So I’m truly torn in claiming devotion for either the eBook or printed book. Although there are so many advantages of the eBooks (that instant dictionary feature by clicking a word is awesome, by the way), I feel disloyal to those printed relics crammed on my bookshelves.

Last week I took my 10-year old son to the book store, relishing the fact that he requested to go, and enjoyed a good meandering through the racks and racks of that printed word. Words, words, words, I can’t get enough!

I picked up the Life of Pi and quickly knew it would be accompanying me home, regardless of if there’s space or not on the overflowing bookshelves. I won’t be able to read it at night without a light, can’t look up a word just by clicking it, and I’ll have to actually turn the page. But I think I can live with that.

I can’t wait!

P.S. Please don’t tell my books but I plan on reading on my eBook devices again. 🙂


Life, Weekly Writing Challenge, Writing

Weekly Writing Challenge: 1,000 Words

Circle of Life

We’ve all heard of the “circle of life,” if you’ve ever seen The Lion King (Disney movie), you know all about the circle of life in the animal kingdom.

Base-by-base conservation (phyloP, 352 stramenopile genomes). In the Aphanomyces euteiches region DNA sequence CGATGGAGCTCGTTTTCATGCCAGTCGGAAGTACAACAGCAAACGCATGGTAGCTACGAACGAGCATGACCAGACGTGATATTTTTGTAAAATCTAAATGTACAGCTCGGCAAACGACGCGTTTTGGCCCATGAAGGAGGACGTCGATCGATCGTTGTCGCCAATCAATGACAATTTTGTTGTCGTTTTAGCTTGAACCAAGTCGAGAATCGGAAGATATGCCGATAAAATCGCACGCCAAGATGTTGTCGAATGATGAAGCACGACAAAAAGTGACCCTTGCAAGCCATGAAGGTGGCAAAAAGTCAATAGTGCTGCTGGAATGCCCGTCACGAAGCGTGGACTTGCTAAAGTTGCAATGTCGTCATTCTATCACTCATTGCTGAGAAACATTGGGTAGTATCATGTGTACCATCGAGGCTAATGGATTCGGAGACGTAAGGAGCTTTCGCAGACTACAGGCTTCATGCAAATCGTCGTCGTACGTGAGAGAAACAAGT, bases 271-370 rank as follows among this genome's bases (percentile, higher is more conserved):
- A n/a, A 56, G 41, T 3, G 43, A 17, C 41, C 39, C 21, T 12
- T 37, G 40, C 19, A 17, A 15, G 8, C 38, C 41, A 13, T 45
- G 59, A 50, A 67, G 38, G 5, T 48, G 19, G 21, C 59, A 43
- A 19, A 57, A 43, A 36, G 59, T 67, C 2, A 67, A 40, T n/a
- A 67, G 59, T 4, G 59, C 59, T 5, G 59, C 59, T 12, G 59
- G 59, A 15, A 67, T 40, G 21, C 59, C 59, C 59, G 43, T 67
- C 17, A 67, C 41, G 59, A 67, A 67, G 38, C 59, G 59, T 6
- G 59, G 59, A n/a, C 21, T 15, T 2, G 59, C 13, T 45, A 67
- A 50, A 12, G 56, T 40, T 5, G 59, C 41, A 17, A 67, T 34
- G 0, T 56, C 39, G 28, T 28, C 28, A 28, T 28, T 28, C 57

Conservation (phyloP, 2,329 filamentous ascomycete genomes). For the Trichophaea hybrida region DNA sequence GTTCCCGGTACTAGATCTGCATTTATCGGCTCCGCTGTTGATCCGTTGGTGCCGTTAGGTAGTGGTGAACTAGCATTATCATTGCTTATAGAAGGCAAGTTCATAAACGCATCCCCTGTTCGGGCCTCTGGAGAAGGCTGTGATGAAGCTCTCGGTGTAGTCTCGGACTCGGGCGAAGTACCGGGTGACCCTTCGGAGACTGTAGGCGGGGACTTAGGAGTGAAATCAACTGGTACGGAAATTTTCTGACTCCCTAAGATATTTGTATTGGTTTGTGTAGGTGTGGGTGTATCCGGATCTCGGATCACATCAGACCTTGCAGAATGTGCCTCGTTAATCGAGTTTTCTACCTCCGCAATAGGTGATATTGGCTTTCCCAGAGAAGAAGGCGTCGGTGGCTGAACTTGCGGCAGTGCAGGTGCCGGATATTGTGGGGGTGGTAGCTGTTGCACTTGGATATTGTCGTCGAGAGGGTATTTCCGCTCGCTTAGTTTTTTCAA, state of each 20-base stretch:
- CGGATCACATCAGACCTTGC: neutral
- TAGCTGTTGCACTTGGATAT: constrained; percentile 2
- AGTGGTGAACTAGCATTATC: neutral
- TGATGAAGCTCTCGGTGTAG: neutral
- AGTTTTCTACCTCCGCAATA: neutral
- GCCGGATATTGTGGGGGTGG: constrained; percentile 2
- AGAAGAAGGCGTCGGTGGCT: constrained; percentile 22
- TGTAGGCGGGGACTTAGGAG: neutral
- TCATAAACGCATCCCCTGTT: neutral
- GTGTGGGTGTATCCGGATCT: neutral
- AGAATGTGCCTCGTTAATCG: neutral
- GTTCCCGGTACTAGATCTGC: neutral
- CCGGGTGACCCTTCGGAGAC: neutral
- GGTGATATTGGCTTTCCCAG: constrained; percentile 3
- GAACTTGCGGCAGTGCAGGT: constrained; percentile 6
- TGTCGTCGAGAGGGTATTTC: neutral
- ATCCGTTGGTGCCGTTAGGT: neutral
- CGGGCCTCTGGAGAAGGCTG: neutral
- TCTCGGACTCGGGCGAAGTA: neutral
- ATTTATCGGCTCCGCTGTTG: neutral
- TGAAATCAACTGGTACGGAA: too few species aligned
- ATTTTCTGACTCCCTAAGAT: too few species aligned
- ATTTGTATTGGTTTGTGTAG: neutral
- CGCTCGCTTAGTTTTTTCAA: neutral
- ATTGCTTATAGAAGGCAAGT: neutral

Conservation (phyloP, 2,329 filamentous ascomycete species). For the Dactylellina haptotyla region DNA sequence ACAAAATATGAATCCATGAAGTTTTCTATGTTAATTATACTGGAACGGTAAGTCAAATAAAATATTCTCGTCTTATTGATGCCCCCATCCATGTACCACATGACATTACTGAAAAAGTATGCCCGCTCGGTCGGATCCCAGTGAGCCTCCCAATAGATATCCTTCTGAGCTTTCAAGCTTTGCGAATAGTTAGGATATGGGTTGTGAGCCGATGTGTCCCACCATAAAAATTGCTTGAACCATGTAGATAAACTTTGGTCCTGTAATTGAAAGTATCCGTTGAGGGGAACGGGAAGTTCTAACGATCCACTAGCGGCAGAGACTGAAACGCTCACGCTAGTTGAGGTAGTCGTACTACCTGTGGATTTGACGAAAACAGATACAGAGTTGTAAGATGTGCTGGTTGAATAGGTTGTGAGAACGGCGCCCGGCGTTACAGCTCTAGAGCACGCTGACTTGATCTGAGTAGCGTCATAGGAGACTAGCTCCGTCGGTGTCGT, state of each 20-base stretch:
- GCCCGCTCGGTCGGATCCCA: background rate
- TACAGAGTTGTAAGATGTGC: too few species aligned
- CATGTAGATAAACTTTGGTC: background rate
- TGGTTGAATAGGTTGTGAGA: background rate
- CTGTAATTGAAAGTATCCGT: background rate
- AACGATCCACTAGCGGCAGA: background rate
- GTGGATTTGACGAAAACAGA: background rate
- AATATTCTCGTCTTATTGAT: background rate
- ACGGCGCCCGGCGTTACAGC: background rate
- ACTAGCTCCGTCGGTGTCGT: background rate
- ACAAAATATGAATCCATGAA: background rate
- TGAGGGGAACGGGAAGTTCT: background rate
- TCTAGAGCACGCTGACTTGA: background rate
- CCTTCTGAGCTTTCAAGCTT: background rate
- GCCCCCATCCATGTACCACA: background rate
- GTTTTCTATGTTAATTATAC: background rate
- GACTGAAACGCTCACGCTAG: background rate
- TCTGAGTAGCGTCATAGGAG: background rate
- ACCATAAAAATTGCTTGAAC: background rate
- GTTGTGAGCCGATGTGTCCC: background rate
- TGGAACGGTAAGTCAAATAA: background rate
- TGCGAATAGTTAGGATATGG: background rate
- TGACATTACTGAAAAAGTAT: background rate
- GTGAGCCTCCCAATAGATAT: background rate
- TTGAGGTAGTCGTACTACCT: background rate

But it’s the same for us human folks, too. There’s a circle of life, whether we see it or not. For me, I personally got to feel that circle.

Flashback: Forty-six years ago, my mom gave birth to me, and she was the first one to welcome me into this life. Of course, being a newborn infant, I don’t remember a single thing. But my mom did, and she certainly let me know all about the severe back pain my birth caused her. Not to mention I was about two weeks late! Trust me, I apologized since I now know what it’s like to give birth. Alas, my son made up for that two-week lateness, as he came two weeks early. The circle evens out.

Flashback: It’s December 30th, 2011, I am in the Big Bend Hospice house with my mom’s best friend, Marie, who has been at her side ever since her fall the day after Christmas. It’s just the two of us, it’s late, the family already gone home. I hear the struggled breath of my mom.